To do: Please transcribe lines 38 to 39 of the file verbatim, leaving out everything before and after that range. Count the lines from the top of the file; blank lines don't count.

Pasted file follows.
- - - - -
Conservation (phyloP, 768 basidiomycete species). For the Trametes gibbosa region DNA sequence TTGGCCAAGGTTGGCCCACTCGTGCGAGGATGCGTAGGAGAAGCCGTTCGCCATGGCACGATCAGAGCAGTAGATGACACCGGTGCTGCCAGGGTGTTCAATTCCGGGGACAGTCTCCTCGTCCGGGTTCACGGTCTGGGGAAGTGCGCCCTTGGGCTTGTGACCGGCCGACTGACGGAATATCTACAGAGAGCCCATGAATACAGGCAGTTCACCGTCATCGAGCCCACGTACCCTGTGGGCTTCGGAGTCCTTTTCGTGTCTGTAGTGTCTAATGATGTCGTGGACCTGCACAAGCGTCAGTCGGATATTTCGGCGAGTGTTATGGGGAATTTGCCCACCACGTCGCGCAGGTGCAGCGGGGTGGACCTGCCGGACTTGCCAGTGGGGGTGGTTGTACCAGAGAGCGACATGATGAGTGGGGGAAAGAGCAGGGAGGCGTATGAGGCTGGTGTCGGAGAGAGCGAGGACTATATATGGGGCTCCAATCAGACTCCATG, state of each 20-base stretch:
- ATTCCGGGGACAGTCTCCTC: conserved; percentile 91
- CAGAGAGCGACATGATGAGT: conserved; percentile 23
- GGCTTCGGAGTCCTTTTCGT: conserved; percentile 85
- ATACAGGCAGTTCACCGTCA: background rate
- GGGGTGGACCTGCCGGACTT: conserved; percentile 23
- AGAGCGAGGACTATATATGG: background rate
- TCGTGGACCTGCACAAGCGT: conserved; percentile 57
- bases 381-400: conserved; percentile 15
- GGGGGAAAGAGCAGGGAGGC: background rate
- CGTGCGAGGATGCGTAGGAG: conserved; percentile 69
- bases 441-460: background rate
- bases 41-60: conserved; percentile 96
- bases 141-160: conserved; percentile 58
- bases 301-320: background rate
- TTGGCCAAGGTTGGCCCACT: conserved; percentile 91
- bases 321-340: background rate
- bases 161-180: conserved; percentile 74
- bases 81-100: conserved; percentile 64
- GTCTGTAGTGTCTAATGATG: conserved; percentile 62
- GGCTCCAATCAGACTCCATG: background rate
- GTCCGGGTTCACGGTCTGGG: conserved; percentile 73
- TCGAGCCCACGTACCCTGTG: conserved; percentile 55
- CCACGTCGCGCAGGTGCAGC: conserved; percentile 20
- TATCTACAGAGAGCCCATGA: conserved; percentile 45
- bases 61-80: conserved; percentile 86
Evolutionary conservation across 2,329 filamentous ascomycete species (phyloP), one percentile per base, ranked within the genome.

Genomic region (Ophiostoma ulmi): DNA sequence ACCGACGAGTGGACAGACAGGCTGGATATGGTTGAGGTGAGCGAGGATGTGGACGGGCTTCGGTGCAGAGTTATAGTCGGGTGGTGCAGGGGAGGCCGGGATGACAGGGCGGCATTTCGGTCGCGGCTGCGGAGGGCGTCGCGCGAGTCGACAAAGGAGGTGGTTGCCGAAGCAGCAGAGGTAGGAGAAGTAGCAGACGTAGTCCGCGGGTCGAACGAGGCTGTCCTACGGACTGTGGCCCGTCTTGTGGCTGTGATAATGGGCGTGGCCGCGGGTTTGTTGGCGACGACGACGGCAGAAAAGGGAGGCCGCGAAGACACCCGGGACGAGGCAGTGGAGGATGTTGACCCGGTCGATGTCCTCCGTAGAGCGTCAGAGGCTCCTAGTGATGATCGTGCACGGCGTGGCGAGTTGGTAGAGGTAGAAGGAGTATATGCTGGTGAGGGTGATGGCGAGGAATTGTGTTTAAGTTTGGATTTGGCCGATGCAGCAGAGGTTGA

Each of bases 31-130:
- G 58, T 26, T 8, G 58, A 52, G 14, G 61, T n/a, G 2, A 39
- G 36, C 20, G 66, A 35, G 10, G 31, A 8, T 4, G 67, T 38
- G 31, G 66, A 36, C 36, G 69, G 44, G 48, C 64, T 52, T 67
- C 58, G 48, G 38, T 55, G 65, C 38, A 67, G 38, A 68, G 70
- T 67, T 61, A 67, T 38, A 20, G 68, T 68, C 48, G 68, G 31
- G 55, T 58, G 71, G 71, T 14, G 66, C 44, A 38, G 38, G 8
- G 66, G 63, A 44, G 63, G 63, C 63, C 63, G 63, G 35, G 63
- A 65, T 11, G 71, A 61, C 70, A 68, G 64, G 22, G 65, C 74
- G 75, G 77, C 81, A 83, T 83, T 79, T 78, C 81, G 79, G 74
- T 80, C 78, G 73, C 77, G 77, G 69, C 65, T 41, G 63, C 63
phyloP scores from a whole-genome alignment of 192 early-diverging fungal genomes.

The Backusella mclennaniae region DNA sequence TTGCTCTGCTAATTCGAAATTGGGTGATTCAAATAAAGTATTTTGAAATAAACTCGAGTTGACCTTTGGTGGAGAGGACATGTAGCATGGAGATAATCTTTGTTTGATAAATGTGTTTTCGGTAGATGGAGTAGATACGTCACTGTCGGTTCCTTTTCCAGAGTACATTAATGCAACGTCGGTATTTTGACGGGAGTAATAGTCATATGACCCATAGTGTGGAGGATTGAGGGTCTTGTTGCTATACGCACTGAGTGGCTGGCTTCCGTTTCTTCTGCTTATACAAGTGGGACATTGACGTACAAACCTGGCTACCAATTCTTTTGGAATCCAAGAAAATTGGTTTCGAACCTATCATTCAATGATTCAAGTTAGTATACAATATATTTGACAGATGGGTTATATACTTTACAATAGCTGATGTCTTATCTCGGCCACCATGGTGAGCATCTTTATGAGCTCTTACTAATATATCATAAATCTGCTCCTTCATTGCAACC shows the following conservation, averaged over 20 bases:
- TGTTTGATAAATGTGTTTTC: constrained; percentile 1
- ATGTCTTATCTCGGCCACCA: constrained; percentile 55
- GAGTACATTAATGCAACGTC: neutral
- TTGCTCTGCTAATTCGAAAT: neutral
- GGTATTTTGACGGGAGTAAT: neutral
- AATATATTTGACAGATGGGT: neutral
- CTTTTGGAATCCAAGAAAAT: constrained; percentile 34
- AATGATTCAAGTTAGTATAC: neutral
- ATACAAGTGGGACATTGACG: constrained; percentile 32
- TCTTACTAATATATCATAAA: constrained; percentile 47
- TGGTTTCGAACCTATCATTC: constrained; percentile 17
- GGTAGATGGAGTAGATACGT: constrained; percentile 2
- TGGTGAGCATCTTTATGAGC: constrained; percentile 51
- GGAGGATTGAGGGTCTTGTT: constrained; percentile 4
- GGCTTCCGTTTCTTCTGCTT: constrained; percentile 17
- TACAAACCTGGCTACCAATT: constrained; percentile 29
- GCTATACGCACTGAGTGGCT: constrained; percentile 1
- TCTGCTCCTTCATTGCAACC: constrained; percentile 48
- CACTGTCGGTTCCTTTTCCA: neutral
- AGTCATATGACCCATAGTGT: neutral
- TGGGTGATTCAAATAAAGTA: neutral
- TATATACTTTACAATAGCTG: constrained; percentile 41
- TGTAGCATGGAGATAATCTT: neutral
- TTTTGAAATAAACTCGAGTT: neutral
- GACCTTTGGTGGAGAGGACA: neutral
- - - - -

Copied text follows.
- G 75, G 77, C 81, A 83, T 83, T 79, T 78, C 81, G 79, G 74
- T 80, C 78, G 73, C 77, G 77, G 69, C 65, T 41, G 63, C 63